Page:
Family of University of Alberta student killed in Flight 752 missile attack flees to Edmonton
The family of an Iranian graduate student at the University of Alberta who died when Iran shot down a commercial jet in January is now living in Edmonton, alleging they were forced to flee threats from Iranian authorities.
The parents, younger brother, and aunt of Amir Hossein Saeedinia arrived in Edmonton eight days ago and will seek refugee status, said Reza Akbari of the Iranian Heritage Society of Edmonton, which helped the family.
Akbari said the family had been pressured by Iran's Revolutionary Guard Corps not to speak publicly about the government's handling of the botched missile attack.
The attack killed 57 Canadians, 31 of which were from Alberta, including Saeedinia, who was pursuing a doctorate at the University of Alberta's Centre of Design of Advance Materials.
But Akbari said Saeedinia's mother, Leila Latifi, refused.
"She held her ground very tight and she was saying, 'I'm not going to be quiet,'" he said, adding later that the family wants accountability, "and obviously we know the government of Iran is not going to provide that and is just escalating pressure on them."
Akbari said the Iranian community in Edmonton first learned of the family's plight when they were preparing memorial services for those killed in the missile attack.
Community members raised money to help the family come to Canada and then reached out to the office of Deputy Prime Minister Chrystia Freeland.
Canada expedited visas
Akbari said that within 24 hours the Canadian government issued six-month visitors' visas for the family. The family first fled to Turkey, where they stayed for about 20 days, before travelling on to Edmonton.
Community members rented the family a place to stay and are helping the family — who speak no English — adapt to their new life in Canada after leaving everything behind.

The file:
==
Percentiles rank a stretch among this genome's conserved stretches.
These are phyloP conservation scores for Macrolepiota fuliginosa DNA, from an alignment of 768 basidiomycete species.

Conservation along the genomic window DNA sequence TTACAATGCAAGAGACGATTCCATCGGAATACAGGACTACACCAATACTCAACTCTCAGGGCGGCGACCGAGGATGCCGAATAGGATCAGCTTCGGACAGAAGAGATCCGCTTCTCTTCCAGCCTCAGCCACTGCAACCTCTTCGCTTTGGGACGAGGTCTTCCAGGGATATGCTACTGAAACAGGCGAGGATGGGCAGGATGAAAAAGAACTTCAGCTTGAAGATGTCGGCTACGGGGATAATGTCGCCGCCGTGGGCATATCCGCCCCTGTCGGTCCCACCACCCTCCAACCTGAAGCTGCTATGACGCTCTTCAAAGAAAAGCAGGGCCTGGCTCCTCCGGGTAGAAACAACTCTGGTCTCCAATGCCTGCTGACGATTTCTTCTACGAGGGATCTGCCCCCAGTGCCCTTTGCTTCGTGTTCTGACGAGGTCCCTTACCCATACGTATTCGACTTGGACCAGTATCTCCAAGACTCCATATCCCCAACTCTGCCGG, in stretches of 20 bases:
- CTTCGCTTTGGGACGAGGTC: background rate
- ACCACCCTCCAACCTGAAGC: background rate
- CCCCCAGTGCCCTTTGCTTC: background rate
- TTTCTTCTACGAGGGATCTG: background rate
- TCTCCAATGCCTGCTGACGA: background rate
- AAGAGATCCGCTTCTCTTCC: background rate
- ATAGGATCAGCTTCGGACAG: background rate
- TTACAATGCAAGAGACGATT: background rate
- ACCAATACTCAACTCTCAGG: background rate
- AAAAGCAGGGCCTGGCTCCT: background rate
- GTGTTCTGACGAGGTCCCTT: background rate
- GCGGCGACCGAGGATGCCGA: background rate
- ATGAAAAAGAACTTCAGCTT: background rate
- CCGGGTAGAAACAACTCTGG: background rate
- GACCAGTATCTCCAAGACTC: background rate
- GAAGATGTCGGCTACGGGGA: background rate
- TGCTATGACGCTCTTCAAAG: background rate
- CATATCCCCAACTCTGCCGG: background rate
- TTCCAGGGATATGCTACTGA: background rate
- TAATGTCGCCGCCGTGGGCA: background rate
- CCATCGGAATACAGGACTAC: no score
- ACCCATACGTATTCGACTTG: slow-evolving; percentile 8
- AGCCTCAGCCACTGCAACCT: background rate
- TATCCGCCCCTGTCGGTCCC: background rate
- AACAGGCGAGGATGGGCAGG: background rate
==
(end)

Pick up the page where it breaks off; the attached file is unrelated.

"But I can tell you this family is very strong for only one reason; they want justice," Akbari said. The family wants to take Iran's Supreme Leader, Ali Khamenei, to the International Court.
"He [Khamenei] is in charge of the entire military operation in Iran," Akbari said.
Two missiles struck Ukraine International Airlines flight 752 shortly after it took off from Tehran airport on Jan. 8. Iran denied responsibility for several days until videos surfaced that provided irrefutable proof that the Revolutionary Guard had fired missiles at the plane.
The regime then claimed its military mistakenly believed the Boeing 737 was a warplane. All 176 people on board were killed.
The missile attack occurred while Iran was on high alert after the United States, in a drone strike, killed Qassem Sulaimani, the leader of a special branch of the Revolutionary Guard. The killing of Sulaimani by the U.S. was retaliation for the killing of an American translator in Iraq by Iranian-backed militias.
Canada has joined with other countries to insist on an independent investigation of the incident, and for reparations to be paid by Iran to the families of the victims.
Akbari said the family can't go back to Iran.
"They won't be safe," he said. "They would be detained and who knows what would happen to them.